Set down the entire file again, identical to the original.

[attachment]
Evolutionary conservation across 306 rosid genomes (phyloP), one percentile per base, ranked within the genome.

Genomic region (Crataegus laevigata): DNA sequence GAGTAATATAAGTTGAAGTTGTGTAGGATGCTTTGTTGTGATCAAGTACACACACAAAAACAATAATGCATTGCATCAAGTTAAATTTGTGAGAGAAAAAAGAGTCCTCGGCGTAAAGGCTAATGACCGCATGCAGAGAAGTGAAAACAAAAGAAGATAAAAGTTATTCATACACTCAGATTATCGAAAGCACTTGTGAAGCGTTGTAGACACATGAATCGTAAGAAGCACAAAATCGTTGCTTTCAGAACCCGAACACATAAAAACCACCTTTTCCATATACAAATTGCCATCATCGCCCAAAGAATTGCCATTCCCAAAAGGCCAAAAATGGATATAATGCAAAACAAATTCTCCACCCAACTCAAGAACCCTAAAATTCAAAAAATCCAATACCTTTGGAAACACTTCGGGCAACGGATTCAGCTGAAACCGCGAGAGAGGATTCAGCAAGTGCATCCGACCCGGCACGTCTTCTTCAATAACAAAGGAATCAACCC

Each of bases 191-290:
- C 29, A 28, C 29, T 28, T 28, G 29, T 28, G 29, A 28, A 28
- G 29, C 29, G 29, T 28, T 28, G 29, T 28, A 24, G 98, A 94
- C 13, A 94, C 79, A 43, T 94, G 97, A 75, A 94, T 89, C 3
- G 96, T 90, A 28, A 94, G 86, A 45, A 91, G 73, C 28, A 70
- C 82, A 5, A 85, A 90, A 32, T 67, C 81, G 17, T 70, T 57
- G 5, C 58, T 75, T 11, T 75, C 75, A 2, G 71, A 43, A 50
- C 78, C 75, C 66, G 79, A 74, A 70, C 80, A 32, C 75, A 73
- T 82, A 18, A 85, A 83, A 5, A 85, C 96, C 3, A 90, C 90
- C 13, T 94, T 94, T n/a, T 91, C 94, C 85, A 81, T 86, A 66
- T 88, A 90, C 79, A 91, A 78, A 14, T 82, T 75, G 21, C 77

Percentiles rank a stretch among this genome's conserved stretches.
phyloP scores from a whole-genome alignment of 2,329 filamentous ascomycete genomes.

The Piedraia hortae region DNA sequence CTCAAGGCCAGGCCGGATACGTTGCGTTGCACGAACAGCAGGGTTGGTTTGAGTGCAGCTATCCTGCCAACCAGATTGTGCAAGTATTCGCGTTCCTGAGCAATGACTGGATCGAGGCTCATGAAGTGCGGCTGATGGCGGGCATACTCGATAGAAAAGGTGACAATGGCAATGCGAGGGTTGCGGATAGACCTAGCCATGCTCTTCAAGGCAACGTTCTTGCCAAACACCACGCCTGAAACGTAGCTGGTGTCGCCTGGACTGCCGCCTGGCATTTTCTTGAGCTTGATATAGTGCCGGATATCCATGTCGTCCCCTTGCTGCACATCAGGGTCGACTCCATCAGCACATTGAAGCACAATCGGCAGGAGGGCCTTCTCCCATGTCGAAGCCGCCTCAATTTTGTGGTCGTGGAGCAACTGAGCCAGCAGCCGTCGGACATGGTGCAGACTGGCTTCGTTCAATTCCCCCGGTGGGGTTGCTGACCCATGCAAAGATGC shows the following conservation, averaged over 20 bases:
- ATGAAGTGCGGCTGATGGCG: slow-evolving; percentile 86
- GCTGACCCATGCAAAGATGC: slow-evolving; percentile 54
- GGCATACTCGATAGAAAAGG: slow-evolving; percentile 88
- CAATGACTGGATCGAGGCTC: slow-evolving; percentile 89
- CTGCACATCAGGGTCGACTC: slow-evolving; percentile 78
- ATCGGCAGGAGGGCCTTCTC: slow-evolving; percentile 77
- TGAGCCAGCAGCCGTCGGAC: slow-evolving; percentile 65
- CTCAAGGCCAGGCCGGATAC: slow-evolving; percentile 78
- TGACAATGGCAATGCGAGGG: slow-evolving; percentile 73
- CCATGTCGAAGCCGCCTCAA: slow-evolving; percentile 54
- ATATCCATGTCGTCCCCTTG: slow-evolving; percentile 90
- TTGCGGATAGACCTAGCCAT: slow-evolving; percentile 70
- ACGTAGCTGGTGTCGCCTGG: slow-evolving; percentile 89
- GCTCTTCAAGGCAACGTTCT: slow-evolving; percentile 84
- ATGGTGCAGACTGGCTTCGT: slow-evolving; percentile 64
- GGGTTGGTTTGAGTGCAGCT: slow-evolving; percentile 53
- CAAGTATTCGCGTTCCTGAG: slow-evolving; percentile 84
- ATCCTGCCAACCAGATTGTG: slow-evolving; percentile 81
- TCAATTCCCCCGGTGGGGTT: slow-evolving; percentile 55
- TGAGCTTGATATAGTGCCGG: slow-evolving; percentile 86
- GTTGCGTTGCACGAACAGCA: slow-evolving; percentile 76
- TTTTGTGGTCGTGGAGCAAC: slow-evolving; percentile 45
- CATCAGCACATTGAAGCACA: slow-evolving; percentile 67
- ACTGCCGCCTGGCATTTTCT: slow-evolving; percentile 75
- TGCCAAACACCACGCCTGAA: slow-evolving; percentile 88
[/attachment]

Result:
Evolutionary conservation across 306 rosid genomes (phyloP), one percentile per base, ranked within the genome.

Genomic region (Crataegus laevigata): DNA sequence GAGTAATATAAGTTGAAGTTGTGTAGGATGCTTTGTTGTGATCAAGTACACACACAAAAACAATAATGCATTGCATCAAGTTAAATTTGTGAGAGAAAAAAGAGTCCTCGGCGTAAAGGCTAATGACCGCATGCAGAGAAGTGAAAACAAAAGAAGATAAAAGTTATTCATACACTCAGATTATCGAAAGCACTTGTGAAGCGTTGTAGACACATGAATCGTAAGAAGCACAAAATCGTTGCTTTCAGAACCCGAACACATAAAAACCACCTTTTCCATATACAAATTGCCATCATCGCCCAAAGAATTGCCATTCCCAAAAGGCCAAAAATGGATATAATGCAAAACAAATTCTCCACCCAACTCAAGAACCCTAAAATTCAAAAAATCCAATACCTTTGGAAACACTTCGGGCAACGGATTCAGCTGAAACCGCGAGAGAGGATTCAGCAAGTGCATCCGACCCGGCACGTCTTCTTCAATAACAAAGGAATCAACCC

Each of bases 191-290:
- C 29, A 28, C 29, T 28, T 28, G 29, T 28, G 29, A 28, A 28
- G 29, C 29, G 29, T 28, T 28, G 29, T 28, A 24, G 98, A 94
- C 13, A 94, C 79, A 43, T 94, G 97, A 75, A 94, T 89, C 3
- G 96, T 90, A 28, A 94, G 86, A 45, A 91, G 73, C 28, A 70
- C 82, A 5, A 85, A 90, A 32, T 67, C 81, G 17, T 70, T 57
- G 5, C 58, T 75, T 11, T 75, C 75, A 2, G 71, A 43, A 50
- C 78, C 75, C 66, G 79, A 74, A 70, C 80, A 32, C 75, A 73
- T 82, A 18, A 85, A 83, A 5, A 85, C 96, C 3, A 90, C 90
- C 13, T 94, T 94, T n/a, T 91, C 94, C 85, A 81, T 86, A 66
- T 88, A 90, C 79, A 91, A 78, A 14, T 82, T 75, G 21, C 77

Percentiles rank a stretch among this genome's conserved stretches.
phyloP scores from a whole-genome alignment of 2,329 filamentous ascomycete genomes.

The Piedraia hortae region DNA sequence CTCAAGGCCAGGCCGGATACGTTGCGTTGCACGAACAGCAGGGTTGGTTTGAGTGCAGCTATCCTGCCAACCAGATTGTGCAAGTATTCGCGTTCCTGAGCAATGACTGGATCGAGGCTCATGAAGTGCGGCTGATGGCGGGCATACTCGATAGAAAAGGTGACAATGGCAATGCGAGGGTTGCGGATAGACCTAGCCATGCTCTTCAAGGCAACGTTCTTGCCAAACACCACGCCTGAAACGTAGCTGGTGTCGCCTGGACTGCCGCCTGGCATTTTCTTGAGCTTGATATAGTGCCGGATATCCATGTCGTCCCCTTGCTGCACATCAGGGTCGACTCCATCAGCACATTGAAGCACAATCGGCAGGAGGGCCTTCTCCCATGTCGAAGCCGCCTCAATTTTGTGGTCGTGGAGCAACTGAGCCAGCAGCCGTCGGACATGGTGCAGACTGGCTTCGTTCAATTCCCCCGGTGGGGTTGCTGACCCATGCAAAGATGC shows the following conservation, averaged over 20 bases:
- ATGAAGTGCGGCTGATGGCG: slow-evolving; percentile 86
- GCTGACCCATGCAAAGATGC: slow-evolving; percentile 54
- GGCATACTCGATAGAAAAGG: slow-evolving; percentile 88
- CAATGACTGGATCGAGGCTC: slow-evolving; percentile 89
- CTGCACATCAGGGTCGACTC: slow-evolving; percentile 78
- ATCGGCAGGAGGGCCTTCTC: slow-evolving; percentile 77
- TGAGCCAGCAGCCGTCGGAC: slow-evolving; percentile 65
- CTCAAGGCCAGGCCGGATAC: slow-evolving; percentile 78
- TGACAATGGCAATGCGAGGG: slow-evolving; percentile 73
- CCATGTCGAAGCCGCCTCAA: slow-evolving; percentile 54
- ATATCCATGTCGTCCCCTTG: slow-evolving; percentile 90
- TTGCGGATAGACCTAGCCAT: slow-evolving; percentile 70
- ACGTAGCTGGTGTCGCCTGG: slow-evolving; percentile 89
- GCTCTTCAAGGCAACGTTCT: slow-evolving; percentile 84
- ATGGTGCAGACTGGCTTCGT: slow-evolving; percentile 64
- GGGTTGGTTTGAGTGCAGCT: slow-evolving; percentile 53
- CAAGTATTCGCGTTCCTGAG: slow-evolving; percentile 84
- ATCCTGCCAACCAGATTGTG: slow-evolving; percentile 81
- TCAATTCCCCCGGTGGGGTT: slow-evolving; percentile 55
- TGAGCTTGATATAGTGCCGG: slow-evolving; percentile 86
- GTTGCGTTGCACGAACAGCA: slow-evolving; percentile 76
- TTTTGTGGTCGTGGAGCAAC: slow-evolving; percentile 45
- CATCAGCACATTGAAGCACA: slow-evolving; percentile 67
- ACTGCCGCCTGGCATTTTCT: slow-evolving; percentile 75
- TGCCAAACACCACGCCTGAA: slow-evolving; percentile 88